Making Black Sheep: The Group Consequence Fallacy

One evening Cliff delivered popcorn to Maggie, who had stayed home from school with a cold that day. Her first grade teacher had sent the treat. She cried.

It took a while to understand her distress, but the popcorn signified a special reward party that she'd missed.

The teacher kept a set of tally marks on the board to measure good and bad student actions in the class. Good things received checkmarks. Bad things meant checkmarks were erased. When the class achieved the designated number of plusses, they got a popcorn party. On the day of Maggie's absence, the long-awaited event was held.

She missed the reward. Receiving stale popcorn in isolation was hardly the same experience.

Cliff was dismayed by such a public checks and balances system because he knew the hazards. Misbehavior was called out, embarrassing the guilty child. Well-behaved classmates were "punished" for the infractions of others because the checkmarks they had worked to earn were erased. Over time, it's typically repeat offenders who are continually guilty of lost points. Consequently, they are resented by the other children. They become the black sheep.

This kind of group consequencing makes the other children responsible for monitoring and mentoring their impulsive classmates, never an effective idea. How often in life does the disorganized child turn in his homework on time because he wants the others to be rewarded? When does a mean child hold back a cruel comment, knowing a handful of popcorn hangs in the balance?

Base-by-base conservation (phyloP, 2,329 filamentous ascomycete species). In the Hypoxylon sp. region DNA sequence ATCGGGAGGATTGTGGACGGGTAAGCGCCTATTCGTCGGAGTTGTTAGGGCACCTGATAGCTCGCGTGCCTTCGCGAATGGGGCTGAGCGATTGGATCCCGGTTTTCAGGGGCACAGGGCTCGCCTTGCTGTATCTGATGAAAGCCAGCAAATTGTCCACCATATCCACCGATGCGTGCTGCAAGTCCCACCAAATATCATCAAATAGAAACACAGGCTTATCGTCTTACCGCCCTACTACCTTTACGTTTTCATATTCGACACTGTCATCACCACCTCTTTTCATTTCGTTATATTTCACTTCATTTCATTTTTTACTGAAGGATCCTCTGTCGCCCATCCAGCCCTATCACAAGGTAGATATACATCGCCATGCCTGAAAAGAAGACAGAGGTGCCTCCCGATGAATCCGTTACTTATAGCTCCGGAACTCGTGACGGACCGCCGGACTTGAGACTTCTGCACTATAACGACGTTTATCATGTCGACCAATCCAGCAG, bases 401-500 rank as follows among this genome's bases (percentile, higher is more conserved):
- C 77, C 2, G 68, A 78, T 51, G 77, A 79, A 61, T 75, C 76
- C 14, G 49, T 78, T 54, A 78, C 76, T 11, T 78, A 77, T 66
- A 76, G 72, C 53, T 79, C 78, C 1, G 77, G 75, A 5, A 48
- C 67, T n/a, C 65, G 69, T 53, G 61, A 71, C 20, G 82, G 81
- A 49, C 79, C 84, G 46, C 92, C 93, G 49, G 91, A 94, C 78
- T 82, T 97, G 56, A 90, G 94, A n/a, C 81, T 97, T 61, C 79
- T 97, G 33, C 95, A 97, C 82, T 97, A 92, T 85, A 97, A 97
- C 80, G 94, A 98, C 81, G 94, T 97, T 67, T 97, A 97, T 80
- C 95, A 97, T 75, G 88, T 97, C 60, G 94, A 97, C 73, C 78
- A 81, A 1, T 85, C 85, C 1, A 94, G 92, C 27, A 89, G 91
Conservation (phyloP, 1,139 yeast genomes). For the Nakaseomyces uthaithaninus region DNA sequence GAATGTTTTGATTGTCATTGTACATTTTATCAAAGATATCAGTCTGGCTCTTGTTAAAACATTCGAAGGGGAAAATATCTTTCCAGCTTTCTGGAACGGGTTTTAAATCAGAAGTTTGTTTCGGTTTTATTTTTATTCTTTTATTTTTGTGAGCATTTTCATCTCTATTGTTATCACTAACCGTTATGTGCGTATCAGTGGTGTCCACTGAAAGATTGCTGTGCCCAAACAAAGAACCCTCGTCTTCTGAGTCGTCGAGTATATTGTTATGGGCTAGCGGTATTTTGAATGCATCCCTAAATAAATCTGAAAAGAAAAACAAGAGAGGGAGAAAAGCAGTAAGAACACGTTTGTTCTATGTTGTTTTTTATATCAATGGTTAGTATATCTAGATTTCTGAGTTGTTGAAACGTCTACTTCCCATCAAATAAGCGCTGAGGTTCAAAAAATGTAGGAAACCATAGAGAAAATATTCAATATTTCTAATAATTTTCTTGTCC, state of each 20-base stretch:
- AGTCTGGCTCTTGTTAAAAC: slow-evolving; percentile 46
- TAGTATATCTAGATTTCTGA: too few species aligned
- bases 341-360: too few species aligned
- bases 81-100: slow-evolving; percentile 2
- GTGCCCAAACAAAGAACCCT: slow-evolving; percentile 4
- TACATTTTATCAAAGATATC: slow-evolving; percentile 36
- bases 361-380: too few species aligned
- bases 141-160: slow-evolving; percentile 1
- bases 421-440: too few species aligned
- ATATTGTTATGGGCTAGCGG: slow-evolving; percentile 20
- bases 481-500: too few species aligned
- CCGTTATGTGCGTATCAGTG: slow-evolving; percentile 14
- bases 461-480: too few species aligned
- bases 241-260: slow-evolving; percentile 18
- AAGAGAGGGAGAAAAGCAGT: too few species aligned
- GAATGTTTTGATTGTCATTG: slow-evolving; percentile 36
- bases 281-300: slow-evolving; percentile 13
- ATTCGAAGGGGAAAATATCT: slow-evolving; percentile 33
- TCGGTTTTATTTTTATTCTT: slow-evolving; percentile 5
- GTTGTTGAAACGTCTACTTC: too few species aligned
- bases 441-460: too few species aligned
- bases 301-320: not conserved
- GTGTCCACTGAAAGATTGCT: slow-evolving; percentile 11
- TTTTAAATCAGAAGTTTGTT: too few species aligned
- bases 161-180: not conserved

In group consequencing, the teacher's hands are clean because children are expected to do the controlling and reforming. The misbehaved are supposed to be magically transformed or humiliated into modeling the better choices of others.

Who is the paid professional in the classroom anyway?

Because Cliff was the middle school principal, he spoke with the lower school principal about the matter. She admitted she was aware of the situation and had mentioned it, but he continued his program. She urged Cliff to see if he could make any progress since his own daughter had been punished by the reward system.

In his most thoughtful manner, Cliff, who knows every last thing about developmental behavior and how to build a cohesive classroom community, explained the dark side of blackboard tally marks. He  discussed the negative self-images that develop from public shaming. He illustrated the benefits of working one-on-one with problematic children to turn their attitudes around privately. He detailed ways to help children contribute positively to a group. He talked about the power of getting the parents onboard to change inappropriate steps they might be taking at home.

Change doesn't happen overnight, but it takes the burden off classmates who are truly helpless. Left to their own devices, Cliff explained how damaging underground student retaliation could become--with no one winning and someone getting hurt.

Maggie's first grade teacher didn't argue or ask questions. He simply shrugged his shoulders and said, "The system works for me."

When Cliff reported his results, the lower school principal shrugged her shoulders, too.

People discuss education constantly--academic excellence, teacher unions, standardized tests. It's a lengthy list.

But none of that matters if schools aren't willing to roll up their sleeves and develop children who are intrinsically motivated to do the right thing.

And you can't get there with a popcorn party.